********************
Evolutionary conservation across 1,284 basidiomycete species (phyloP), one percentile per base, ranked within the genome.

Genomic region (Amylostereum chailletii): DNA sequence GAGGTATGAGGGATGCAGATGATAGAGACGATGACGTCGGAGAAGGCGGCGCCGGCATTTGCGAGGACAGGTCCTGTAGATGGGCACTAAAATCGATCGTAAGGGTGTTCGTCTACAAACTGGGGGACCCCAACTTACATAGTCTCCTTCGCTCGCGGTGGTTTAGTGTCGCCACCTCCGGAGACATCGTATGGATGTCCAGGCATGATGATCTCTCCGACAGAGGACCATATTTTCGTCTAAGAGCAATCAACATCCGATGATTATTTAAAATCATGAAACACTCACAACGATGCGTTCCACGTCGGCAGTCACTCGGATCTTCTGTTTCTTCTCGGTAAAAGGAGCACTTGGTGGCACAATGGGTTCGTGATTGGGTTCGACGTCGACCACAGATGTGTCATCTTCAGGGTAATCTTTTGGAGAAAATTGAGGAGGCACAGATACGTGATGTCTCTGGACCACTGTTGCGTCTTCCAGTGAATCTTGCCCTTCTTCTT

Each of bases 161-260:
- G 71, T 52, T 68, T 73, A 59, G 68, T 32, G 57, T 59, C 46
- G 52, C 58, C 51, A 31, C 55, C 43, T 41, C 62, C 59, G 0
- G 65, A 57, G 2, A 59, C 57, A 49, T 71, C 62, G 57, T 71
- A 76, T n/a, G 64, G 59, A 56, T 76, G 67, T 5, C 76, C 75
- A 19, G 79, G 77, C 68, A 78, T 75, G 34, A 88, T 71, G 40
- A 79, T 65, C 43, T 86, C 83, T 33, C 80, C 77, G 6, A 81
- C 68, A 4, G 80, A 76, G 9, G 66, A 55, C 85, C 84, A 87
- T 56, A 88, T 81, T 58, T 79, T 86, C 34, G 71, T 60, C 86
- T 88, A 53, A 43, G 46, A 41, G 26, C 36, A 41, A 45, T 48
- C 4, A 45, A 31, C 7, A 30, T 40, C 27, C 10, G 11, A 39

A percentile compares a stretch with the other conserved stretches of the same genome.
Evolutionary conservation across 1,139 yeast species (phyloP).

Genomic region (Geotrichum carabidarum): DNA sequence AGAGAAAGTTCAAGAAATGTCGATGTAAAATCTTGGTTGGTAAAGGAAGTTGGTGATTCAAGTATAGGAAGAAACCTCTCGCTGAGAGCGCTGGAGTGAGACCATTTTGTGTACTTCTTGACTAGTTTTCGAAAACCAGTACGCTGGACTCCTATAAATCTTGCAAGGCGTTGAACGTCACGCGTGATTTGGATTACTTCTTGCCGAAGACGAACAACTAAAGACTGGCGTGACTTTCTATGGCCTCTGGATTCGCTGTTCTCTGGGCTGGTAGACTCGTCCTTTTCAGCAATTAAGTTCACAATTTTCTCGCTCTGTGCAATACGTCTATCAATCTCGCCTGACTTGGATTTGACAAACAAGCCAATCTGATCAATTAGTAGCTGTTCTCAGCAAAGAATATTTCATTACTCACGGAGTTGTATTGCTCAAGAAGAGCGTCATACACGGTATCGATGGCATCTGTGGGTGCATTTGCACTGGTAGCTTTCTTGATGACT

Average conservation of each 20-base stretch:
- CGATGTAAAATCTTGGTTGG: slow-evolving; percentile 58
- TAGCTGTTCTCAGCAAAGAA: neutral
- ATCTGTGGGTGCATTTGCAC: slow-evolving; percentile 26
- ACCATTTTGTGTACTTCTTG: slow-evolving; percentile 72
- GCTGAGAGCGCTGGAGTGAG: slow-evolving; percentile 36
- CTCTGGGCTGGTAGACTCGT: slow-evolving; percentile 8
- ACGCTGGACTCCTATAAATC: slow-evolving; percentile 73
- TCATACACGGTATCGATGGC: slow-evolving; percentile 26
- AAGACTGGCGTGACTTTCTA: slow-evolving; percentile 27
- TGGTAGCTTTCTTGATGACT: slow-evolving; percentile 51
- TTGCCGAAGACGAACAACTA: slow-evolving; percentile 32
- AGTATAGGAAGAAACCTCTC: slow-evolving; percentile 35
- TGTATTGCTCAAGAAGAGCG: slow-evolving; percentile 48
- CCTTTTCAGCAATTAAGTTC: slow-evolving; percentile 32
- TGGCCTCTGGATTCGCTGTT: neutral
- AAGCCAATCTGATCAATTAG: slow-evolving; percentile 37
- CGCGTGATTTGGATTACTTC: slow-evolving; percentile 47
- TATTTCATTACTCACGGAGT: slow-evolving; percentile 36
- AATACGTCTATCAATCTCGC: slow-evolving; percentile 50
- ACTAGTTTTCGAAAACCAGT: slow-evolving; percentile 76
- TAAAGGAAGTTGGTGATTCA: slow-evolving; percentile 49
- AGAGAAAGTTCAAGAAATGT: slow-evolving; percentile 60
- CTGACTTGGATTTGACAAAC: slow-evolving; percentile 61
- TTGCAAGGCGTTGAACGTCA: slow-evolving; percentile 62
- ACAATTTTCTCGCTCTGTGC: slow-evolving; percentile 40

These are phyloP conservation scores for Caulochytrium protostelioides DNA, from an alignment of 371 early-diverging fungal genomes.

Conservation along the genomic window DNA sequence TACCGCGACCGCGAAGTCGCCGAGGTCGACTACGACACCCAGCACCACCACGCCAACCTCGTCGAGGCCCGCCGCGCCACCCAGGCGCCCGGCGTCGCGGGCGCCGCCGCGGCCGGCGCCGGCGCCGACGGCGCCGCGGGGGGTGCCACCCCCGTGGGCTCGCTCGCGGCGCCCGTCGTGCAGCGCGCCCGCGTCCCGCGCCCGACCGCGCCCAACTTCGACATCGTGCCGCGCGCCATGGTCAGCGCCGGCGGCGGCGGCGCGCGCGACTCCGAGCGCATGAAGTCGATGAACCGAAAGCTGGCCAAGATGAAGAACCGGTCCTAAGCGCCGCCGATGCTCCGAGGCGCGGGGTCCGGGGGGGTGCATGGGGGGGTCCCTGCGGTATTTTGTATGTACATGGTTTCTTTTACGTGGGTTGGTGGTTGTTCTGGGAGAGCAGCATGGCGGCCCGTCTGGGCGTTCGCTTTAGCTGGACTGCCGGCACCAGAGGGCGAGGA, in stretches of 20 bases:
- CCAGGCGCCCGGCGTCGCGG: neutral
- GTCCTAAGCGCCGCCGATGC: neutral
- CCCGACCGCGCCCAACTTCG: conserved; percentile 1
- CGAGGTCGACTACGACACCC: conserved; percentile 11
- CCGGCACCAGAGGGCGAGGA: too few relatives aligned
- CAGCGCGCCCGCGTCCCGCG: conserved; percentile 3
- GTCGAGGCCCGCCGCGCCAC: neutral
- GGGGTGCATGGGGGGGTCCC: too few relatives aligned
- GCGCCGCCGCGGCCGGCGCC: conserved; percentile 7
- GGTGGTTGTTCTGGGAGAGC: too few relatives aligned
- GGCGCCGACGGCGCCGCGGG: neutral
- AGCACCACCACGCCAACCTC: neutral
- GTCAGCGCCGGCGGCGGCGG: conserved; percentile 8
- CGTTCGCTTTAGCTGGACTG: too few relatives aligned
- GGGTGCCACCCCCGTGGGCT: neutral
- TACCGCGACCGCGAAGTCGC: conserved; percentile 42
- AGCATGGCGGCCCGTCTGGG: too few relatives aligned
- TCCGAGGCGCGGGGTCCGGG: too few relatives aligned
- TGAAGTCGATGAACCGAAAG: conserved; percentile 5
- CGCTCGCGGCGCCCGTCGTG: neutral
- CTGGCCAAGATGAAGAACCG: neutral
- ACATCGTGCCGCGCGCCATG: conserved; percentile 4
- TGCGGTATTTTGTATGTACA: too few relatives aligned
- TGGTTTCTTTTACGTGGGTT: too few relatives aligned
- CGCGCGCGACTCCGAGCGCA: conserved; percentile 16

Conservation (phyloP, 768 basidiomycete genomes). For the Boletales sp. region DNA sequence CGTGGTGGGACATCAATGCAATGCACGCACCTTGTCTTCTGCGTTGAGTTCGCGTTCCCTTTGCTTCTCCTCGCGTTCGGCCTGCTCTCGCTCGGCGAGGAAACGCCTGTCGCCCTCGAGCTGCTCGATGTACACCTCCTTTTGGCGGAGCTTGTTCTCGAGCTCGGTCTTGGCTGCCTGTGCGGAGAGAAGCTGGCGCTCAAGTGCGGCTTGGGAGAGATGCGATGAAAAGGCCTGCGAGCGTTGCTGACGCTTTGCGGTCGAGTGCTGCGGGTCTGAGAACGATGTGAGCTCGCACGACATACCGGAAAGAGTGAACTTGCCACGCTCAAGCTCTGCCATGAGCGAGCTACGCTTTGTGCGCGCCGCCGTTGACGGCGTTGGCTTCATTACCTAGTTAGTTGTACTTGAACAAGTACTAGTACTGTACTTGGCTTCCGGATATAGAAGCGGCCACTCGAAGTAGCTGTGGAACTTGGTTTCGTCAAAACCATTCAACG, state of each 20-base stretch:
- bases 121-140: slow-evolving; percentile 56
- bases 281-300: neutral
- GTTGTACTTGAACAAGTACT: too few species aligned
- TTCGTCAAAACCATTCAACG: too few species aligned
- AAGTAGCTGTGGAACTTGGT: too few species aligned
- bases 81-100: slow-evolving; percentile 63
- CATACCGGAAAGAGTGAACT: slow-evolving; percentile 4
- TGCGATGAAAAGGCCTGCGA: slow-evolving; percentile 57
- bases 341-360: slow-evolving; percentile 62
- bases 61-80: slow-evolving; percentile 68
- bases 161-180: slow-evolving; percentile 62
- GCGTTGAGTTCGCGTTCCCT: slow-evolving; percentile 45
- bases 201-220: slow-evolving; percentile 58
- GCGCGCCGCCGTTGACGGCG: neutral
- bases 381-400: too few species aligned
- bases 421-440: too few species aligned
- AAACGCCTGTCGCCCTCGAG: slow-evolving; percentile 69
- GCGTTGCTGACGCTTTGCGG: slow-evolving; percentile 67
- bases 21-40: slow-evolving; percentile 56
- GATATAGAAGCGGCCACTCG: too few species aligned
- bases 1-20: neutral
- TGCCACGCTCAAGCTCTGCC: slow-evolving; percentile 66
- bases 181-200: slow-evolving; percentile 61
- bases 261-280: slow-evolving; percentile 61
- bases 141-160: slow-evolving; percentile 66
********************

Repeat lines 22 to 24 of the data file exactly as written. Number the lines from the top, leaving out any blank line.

- GCTGAGAGCGCTGGAGTGAG: slow-evolving; percentile 36
- CTCTGGGCTGGTAGACTCGT: slow-evolving; percentile 8
- ACGCTGGACTCCTATAAATC: slow-evolving; percentile 73